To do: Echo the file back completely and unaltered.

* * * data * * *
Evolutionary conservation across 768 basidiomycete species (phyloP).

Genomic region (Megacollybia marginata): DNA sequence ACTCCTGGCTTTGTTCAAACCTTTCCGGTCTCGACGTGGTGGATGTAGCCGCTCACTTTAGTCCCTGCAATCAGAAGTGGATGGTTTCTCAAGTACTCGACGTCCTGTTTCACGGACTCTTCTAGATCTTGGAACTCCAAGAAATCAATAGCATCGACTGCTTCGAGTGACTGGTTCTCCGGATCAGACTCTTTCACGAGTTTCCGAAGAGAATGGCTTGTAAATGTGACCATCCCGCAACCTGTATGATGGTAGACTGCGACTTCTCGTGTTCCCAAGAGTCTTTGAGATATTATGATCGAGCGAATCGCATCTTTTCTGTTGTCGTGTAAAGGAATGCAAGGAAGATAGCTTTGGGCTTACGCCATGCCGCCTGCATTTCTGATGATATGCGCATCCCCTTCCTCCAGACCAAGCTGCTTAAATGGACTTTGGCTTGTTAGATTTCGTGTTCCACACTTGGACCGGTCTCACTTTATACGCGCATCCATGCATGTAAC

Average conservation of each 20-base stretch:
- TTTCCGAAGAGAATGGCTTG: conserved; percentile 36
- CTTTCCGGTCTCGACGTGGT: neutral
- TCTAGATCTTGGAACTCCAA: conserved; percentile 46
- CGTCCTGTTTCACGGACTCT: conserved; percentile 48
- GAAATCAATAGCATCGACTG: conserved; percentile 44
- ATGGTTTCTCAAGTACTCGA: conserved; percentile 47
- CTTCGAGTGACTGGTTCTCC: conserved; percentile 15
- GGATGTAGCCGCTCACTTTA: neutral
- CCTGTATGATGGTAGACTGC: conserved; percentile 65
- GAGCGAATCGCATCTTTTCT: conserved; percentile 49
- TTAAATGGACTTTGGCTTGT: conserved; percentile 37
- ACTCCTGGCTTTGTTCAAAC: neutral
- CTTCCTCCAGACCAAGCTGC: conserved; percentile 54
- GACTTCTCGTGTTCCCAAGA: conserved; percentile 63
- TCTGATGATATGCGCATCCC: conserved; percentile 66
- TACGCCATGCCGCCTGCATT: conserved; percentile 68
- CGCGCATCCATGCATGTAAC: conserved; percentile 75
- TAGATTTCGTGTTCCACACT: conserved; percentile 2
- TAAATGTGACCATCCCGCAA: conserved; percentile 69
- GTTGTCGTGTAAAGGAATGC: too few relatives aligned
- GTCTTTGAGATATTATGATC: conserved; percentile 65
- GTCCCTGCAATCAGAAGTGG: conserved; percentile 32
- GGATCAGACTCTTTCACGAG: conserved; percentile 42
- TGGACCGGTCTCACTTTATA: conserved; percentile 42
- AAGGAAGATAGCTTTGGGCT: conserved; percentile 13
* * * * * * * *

Evolutionary conservation across 768 basidiomycete species (phyloP).

Genomic region (Megacollybia marginata): DNA sequence ACTCCTGGCTTTGTTCAAACCTTTCCGGTCTCGACGTGGTGGATGTAGCCGCTCACTTTAGTCCCTGCAATCAGAAGTGGATGGTTTCTCAAGTACTCGACGTCCTGTTTCACGGACTCTTCTAGATCTTGGAACTCCAAGAAATCAATAGCATCGACTGCTTCGAGTGACTGGTTCTCCGGATCAGACTCTTTCACGAGTTTCCGAAGAGAATGGCTTGTAAATGTGACCATCCCGCAACCTGTATGATGGTAGACTGCGACTTCTCGTGTTCCCAAGAGTCTTTGAGATATTATGATCGAGCGAATCGCATCTTTTCTGTTGTCGTGTAAAGGAATGCAAGGAAGATAGCTTTGGGCTTACGCCATGCCGCCTGCATTTCTGATGATATGCGCATCCCCTTCCTCCAGACCAAGCTGCTTAAATGGACTTTGGCTTGTTAGATTTCGTGTTCCACACTTGGACCGGTCTCACTTTATACGCGCATCCATGCATGTAAC

Average conservation of each 20-base stretch:
- TTTCCGAAGAGAATGGCTTG: conserved; percentile 36
- CTTTCCGGTCTCGACGTGGT: neutral
- TCTAGATCTTGGAACTCCAA: conserved; percentile 46
- CGTCCTGTTTCACGGACTCT: conserved; percentile 48
- GAAATCAATAGCATCGACTG: conserved; percentile 44
- ATGGTTTCTCAAGTACTCGA: conserved; percentile 47
- CTTCGAGTGACTGGTTCTCC: conserved; percentile 15
- GGATGTAGCCGCTCACTTTA: neutral
- CCTGTATGATGGTAGACTGC: conserved; percentile 65
- GAGCGAATCGCATCTTTTCT: conserved; percentile 49
- TTAAATGGACTTTGGCTTGT: conserved; percentile 37
- ACTCCTGGCTTTGTTCAAAC: neutral
- CTTCCTCCAGACCAAGCTGC: conserved; percentile 54
- GACTTCTCGTGTTCCCAAGA: conserved; percentile 63
- TCTGATGATATGCGCATCCC: conserved; percentile 66
- TACGCCATGCCGCCTGCATT: conserved; percentile 68
- CGCGCATCCATGCATGTAAC: conserved; percentile 75
- TAGATTTCGTGTTCCACACT: conserved; percentile 2
- TAAATGTGACCATCCCGCAA: conserved; percentile 69
- GTTGTCGTGTAAAGGAATGC: too few relatives aligned
- GTCTTTGAGATATTATGATC: conserved; percentile 65
- GTCCCTGCAATCAGAAGTGG: conserved; percentile 32
- GGATCAGACTCTTTCACGAG: conserved; percentile 42
- TGGACCGGTCTCACTTTATA: conserved; percentile 42
- AAGGAAGATAGCTTTGGGCT: conserved; percentile 13